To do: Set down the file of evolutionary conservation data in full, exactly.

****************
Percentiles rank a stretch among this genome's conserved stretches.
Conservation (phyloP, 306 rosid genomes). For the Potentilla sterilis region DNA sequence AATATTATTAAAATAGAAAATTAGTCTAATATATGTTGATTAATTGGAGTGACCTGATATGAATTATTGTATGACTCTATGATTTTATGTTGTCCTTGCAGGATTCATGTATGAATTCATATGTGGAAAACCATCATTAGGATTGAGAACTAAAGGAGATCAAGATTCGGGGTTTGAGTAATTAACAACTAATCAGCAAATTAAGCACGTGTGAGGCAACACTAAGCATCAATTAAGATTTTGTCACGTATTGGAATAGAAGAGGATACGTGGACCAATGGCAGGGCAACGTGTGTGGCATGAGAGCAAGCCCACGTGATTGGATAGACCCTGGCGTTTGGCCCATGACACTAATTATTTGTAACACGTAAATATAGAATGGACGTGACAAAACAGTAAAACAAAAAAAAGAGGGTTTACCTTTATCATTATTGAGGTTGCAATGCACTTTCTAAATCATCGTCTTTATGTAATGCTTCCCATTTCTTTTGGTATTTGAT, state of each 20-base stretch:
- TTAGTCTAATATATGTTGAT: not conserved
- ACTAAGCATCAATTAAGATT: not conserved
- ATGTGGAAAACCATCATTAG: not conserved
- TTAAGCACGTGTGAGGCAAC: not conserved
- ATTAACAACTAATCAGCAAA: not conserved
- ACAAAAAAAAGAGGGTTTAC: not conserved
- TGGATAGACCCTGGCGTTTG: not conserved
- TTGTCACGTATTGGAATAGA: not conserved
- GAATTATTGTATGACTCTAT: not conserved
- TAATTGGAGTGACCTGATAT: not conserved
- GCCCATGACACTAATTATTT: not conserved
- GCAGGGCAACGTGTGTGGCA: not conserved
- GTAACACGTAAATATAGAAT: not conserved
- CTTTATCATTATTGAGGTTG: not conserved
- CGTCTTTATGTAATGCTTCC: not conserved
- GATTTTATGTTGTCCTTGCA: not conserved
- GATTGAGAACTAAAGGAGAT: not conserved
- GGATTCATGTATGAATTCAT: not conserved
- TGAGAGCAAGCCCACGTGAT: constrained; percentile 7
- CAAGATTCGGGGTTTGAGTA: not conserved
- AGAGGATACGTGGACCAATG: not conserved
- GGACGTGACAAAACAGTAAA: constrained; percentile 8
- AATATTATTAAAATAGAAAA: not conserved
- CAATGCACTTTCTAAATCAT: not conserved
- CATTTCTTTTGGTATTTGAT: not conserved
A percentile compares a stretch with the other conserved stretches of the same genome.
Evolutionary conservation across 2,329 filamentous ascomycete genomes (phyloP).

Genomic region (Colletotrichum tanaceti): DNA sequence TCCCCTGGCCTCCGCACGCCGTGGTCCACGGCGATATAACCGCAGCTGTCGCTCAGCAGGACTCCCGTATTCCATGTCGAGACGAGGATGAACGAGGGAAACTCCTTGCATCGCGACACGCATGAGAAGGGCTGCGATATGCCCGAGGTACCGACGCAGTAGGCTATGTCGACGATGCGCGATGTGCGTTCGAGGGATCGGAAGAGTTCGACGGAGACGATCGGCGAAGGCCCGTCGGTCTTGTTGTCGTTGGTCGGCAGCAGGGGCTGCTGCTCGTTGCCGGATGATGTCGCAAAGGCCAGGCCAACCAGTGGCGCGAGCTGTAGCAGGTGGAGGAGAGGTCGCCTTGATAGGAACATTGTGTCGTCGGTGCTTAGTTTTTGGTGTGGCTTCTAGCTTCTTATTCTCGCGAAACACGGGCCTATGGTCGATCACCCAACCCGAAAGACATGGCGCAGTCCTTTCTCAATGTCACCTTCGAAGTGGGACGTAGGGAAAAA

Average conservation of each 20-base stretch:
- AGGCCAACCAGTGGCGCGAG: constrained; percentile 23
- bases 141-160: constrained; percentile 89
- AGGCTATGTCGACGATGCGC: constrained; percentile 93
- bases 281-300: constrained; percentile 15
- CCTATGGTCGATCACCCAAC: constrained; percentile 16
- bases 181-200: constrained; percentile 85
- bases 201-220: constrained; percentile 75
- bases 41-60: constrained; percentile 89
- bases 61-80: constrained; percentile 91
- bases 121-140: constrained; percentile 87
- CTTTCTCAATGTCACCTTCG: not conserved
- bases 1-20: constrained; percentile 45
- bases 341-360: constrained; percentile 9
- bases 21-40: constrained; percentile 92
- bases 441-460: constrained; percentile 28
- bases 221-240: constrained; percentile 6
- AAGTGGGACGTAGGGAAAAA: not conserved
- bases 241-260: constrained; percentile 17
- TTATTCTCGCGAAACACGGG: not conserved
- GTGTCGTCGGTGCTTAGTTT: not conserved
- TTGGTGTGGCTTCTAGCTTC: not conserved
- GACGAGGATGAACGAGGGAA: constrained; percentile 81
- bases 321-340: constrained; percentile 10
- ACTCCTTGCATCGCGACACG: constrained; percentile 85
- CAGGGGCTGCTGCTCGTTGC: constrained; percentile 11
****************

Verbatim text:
Percentiles rank a stretch among this genome's conserved stretches.
Conservation (phyloP, 306 rosid genomes). For the Potentilla sterilis region DNA sequence AATATTATTAAAATAGAAAATTAGTCTAATATATGTTGATTAATTGGAGTGACCTGATATGAATTATTGTATGACTCTATGATTTTATGTTGTCCTTGCAGGATTCATGTATGAATTCATATGTGGAAAACCATCATTAGGATTGAGAACTAAAGGAGATCAAGATTCGGGGTTTGAGTAATTAACAACTAATCAGCAAATTAAGCACGTGTGAGGCAACACTAAGCATCAATTAAGATTTTGTCACGTATTGGAATAGAAGAGGATACGTGGACCAATGGCAGGGCAACGTGTGTGGCATGAGAGCAAGCCCACGTGATTGGATAGACCCTGGCGTTTGGCCCATGACACTAATTATTTGTAACACGTAAATATAGAATGGACGTGACAAAACAGTAAAACAAAAAAAAGAGGGTTTACCTTTATCATTATTGAGGTTGCAATGCACTTTCTAAATCATCGTCTTTATGTAATGCTTCCCATTTCTTTTGGTATTTGAT, state of each 20-base stretch:
- TTAGTCTAATATATGTTGAT: not conserved
- ACTAAGCATCAATTAAGATT: not conserved
- ATGTGGAAAACCATCATTAG: not conserved
- TTAAGCACGTGTGAGGCAAC: not conserved
- ATTAACAACTAATCAGCAAA: not conserved
- ACAAAAAAAAGAGGGTTTAC: not conserved
- TGGATAGACCCTGGCGTTTG: not conserved
- TTGTCACGTATTGGAATAGA: not conserved
- GAATTATTGTATGACTCTAT: not conserved
- TAATTGGAGTGACCTGATAT: not conserved
- GCCCATGACACTAATTATTT: not conserved
- GCAGGGCAACGTGTGTGGCA: not conserved
- GTAACACGTAAATATAGAAT: not conserved
- CTTTATCATTATTGAGGTTG: not conserved
- CGTCTTTATGTAATGCTTCC: not conserved
- GATTTTATGTTGTCCTTGCA: not conserved
- GATTGAGAACTAAAGGAGAT: not conserved
- GGATTCATGTATGAATTCAT: not conserved
- TGAGAGCAAGCCCACGTGAT: constrained; percentile 7
- CAAGATTCGGGGTTTGAGTA: not conserved
- AGAGGATACGTGGACCAATG: not conserved
- GGACGTGACAAAACAGTAAA: constrained; percentile 8
- AATATTATTAAAATAGAAAA: not conserved
- CAATGCACTTTCTAAATCAT: not conserved
- CATTTCTTTTGGTATTTGAT: not conserved
A percentile compares a stretch with the other conserved stretches of the same genome.
Evolutionary conservation across 2,329 filamentous ascomycete genomes (phyloP).

Genomic region (Colletotrichum tanaceti): DNA sequence TCCCCTGGCCTCCGCACGCCGTGGTCCACGGCGATATAACCGCAGCTGTCGCTCAGCAGGACTCCCGTATTCCATGTCGAGACGAGGATGAACGAGGGAAACTCCTTGCATCGCGACACGCATGAGAAGGGCTGCGATATGCCCGAGGTACCGACGCAGTAGGCTATGTCGACGATGCGCGATGTGCGTTCGAGGGATCGGAAGAGTTCGACGGAGACGATCGGCGAAGGCCCGTCGGTCTTGTTGTCGTTGGTCGGCAGCAGGGGCTGCTGCTCGTTGCCGGATGATGTCGCAAAGGCCAGGCCAACCAGTGGCGCGAGCTGTAGCAGGTGGAGGAGAGGTCGCCTTGATAGGAACATTGTGTCGTCGGTGCTTAGTTTTTGGTGTGGCTTCTAGCTTCTTATTCTCGCGAAACACGGGCCTATGGTCGATCACCCAACCCGAAAGACATGGCGCAGTCCTTTCTCAATGTCACCTTCGAAGTGGGACGTAGGGAAAAA

Average conservation of each 20-base stretch:
- AGGCCAACCAGTGGCGCGAG: constrained; percentile 23
- bases 141-160: constrained; percentile 89
- AGGCTATGTCGACGATGCGC: constrained; percentile 93
- bases 281-300: constrained; percentile 15
- CCTATGGTCGATCACCCAAC: constrained; percentile 16
- bases 181-200: constrained; percentile 85
- bases 201-220: constrained; percentile 75
- bases 41-60: constrained; percentile 89
- bases 61-80: constrained; percentile 91
- bases 121-140: constrained; percentile 87
- CTTTCTCAATGTCACCTTCG: not conserved
- bases 1-20: constrained; percentile 45
- bases 341-360: constrained; percentile 9
- bases 21-40: constrained; percentile 92
- bases 441-460: constrained; percentile 28
- bases 221-240: constrained; percentile 6
- AAGTGGGACGTAGGGAAAAA: not conserved
- bases 241-260: constrained; percentile 17
- TTATTCTCGCGAAACACGGG: not conserved
- GTGTCGTCGGTGCTTAGTTT: not conserved
- TTGGTGTGGCTTCTAGCTTC: not conserved
- GACGAGGATGAACGAGGGAA: constrained; percentile 81
- bases 321-340: constrained; percentile 10
- ACTCCTTGCATCGCGACACG: constrained; percentile 85
- CAGGGGCTGCTGCTCGTTGC: constrained; percentile 11